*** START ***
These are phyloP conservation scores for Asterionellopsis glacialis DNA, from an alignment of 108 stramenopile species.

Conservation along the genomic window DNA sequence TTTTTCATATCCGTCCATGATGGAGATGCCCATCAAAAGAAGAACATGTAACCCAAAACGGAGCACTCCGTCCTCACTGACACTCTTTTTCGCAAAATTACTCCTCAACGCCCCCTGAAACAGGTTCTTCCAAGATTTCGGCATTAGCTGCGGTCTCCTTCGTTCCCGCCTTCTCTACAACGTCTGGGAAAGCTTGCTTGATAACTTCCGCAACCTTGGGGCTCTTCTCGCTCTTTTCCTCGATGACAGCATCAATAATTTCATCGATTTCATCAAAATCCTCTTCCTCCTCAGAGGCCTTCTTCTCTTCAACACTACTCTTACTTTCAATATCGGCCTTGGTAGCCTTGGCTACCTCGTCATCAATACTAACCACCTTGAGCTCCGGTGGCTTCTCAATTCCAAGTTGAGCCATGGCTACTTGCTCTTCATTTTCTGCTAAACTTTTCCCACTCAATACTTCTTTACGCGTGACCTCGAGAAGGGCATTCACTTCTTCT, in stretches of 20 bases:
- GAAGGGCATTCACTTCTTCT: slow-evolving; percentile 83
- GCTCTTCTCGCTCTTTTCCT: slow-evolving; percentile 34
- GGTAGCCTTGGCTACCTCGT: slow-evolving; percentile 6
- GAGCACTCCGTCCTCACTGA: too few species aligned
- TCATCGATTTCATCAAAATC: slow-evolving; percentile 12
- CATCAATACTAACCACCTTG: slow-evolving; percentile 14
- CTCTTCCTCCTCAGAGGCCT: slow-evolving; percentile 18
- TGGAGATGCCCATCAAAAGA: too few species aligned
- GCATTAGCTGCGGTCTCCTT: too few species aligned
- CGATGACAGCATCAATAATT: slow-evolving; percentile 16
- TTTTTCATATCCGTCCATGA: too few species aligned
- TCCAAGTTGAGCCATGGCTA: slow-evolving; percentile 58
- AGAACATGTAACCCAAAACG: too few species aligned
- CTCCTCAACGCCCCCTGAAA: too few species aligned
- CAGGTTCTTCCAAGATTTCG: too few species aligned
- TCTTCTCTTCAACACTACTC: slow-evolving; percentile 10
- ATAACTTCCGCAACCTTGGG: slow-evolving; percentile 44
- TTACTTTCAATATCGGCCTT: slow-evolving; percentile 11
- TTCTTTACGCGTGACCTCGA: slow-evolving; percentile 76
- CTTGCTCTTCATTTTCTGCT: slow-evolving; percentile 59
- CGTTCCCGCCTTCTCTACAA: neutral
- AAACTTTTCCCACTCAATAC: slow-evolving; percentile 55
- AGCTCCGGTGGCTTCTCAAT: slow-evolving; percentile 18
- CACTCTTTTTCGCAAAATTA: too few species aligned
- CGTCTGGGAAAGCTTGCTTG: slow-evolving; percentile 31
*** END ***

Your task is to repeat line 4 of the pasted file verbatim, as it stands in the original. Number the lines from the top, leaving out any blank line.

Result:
- GCTCTTCTCGCTCTTTTCCT: slow-evolving; percentile 34